Last week in class we talked for an hour about geoengineering even though not a single one of us is a scientist or capable of fully comprehending the intricacies of the plans we evaluated. Then, the next day, I came across this article from Grist, which had been published the day before: Why we should talk about geoengineering even if we never do it. A team of researchers found that — in addition to its helpfulness in understanding climate systems — geoengineering studies can help to make conversations about climate change less polarizing. And the article’s final paragraph mirrors many of our course’s key themes:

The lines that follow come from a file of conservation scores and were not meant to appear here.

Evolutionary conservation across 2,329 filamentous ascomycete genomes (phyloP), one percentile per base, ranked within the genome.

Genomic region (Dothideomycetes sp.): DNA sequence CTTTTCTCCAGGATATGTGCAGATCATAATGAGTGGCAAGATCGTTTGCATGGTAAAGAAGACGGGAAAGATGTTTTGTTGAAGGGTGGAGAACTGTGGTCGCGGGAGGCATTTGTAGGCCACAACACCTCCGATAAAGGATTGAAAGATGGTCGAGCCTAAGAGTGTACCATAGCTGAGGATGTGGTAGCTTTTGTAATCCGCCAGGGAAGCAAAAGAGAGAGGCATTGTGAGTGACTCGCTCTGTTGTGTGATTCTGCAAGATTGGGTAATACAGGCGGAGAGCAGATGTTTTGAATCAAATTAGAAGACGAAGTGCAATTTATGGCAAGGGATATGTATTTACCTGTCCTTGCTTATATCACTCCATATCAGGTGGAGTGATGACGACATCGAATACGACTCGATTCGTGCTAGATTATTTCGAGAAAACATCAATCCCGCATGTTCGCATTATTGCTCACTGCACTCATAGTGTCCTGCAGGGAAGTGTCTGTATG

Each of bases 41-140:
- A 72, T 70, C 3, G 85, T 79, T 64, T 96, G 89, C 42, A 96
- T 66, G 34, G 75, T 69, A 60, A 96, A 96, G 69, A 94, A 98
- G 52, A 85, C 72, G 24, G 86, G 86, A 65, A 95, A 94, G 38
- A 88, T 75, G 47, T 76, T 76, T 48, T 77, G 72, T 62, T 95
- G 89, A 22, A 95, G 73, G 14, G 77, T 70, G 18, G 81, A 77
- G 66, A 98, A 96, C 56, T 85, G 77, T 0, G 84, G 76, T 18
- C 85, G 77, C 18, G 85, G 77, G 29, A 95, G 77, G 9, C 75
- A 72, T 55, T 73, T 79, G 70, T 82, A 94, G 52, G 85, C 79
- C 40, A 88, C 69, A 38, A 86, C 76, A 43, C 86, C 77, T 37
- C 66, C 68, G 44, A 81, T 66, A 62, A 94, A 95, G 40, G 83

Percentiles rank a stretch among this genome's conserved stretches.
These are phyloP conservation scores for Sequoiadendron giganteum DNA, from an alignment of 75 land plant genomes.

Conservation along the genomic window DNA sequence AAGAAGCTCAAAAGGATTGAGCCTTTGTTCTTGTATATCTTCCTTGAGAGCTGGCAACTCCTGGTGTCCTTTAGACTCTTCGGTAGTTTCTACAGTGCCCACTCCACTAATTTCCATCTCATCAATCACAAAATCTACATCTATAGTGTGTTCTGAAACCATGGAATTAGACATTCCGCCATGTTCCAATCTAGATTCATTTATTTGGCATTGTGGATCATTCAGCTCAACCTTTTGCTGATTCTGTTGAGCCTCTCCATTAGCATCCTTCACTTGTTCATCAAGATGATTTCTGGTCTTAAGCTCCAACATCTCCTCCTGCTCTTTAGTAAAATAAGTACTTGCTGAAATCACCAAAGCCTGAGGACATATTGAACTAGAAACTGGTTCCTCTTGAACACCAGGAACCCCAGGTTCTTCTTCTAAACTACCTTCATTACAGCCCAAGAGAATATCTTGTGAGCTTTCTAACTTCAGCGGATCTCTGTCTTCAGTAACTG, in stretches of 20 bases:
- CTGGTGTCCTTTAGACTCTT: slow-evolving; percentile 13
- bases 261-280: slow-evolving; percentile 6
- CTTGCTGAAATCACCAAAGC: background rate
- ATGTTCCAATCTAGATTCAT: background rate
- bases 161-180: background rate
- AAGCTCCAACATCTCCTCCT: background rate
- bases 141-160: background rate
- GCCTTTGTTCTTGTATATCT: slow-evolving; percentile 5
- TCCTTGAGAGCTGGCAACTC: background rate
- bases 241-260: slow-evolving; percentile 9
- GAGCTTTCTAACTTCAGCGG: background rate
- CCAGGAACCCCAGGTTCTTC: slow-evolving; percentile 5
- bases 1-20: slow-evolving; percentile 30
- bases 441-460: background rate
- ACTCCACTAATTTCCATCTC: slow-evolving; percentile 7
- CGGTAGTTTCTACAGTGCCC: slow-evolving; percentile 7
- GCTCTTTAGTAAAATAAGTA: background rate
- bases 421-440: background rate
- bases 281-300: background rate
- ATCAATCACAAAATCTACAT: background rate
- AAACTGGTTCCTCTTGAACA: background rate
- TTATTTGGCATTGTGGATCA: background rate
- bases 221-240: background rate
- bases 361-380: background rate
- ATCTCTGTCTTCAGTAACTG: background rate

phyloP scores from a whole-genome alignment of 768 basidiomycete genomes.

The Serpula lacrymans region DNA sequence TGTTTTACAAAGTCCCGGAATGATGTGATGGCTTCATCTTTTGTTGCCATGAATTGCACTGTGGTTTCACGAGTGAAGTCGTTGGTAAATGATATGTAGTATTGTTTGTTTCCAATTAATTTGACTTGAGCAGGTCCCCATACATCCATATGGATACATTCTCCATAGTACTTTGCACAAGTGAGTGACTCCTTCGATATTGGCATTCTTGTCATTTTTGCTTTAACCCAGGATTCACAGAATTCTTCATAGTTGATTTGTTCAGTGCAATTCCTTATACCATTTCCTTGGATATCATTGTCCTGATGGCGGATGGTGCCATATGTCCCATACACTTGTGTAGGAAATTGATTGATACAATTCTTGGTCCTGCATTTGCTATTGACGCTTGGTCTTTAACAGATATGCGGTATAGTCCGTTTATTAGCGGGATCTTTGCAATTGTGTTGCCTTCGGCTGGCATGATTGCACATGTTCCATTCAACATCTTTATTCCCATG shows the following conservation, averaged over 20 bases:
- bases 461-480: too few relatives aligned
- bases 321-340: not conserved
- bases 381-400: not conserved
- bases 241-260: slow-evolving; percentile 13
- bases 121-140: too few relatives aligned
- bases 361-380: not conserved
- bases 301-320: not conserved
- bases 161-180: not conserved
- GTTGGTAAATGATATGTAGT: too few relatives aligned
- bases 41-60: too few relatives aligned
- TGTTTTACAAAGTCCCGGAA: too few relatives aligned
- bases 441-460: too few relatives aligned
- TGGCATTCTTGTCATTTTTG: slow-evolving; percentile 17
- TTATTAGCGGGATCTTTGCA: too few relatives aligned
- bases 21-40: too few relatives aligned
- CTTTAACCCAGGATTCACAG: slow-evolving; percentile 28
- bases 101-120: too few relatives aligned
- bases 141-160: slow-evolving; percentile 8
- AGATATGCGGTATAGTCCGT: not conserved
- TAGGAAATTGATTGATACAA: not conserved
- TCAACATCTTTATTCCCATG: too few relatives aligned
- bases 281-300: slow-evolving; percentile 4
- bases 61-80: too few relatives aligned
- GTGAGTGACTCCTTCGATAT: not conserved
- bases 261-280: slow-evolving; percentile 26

But just like other sci-fi fodder — black holes, time travel, artificial intelligence — geoengineering is the kind of concept that, by stoking imaginations and raising questions of ethics, politics, and the limits of human innovation, can influence society without ever having to become a reality. It’s dangerous, and scientists get that, but neglecting or hindering the broader climate change discussion is dangerous too.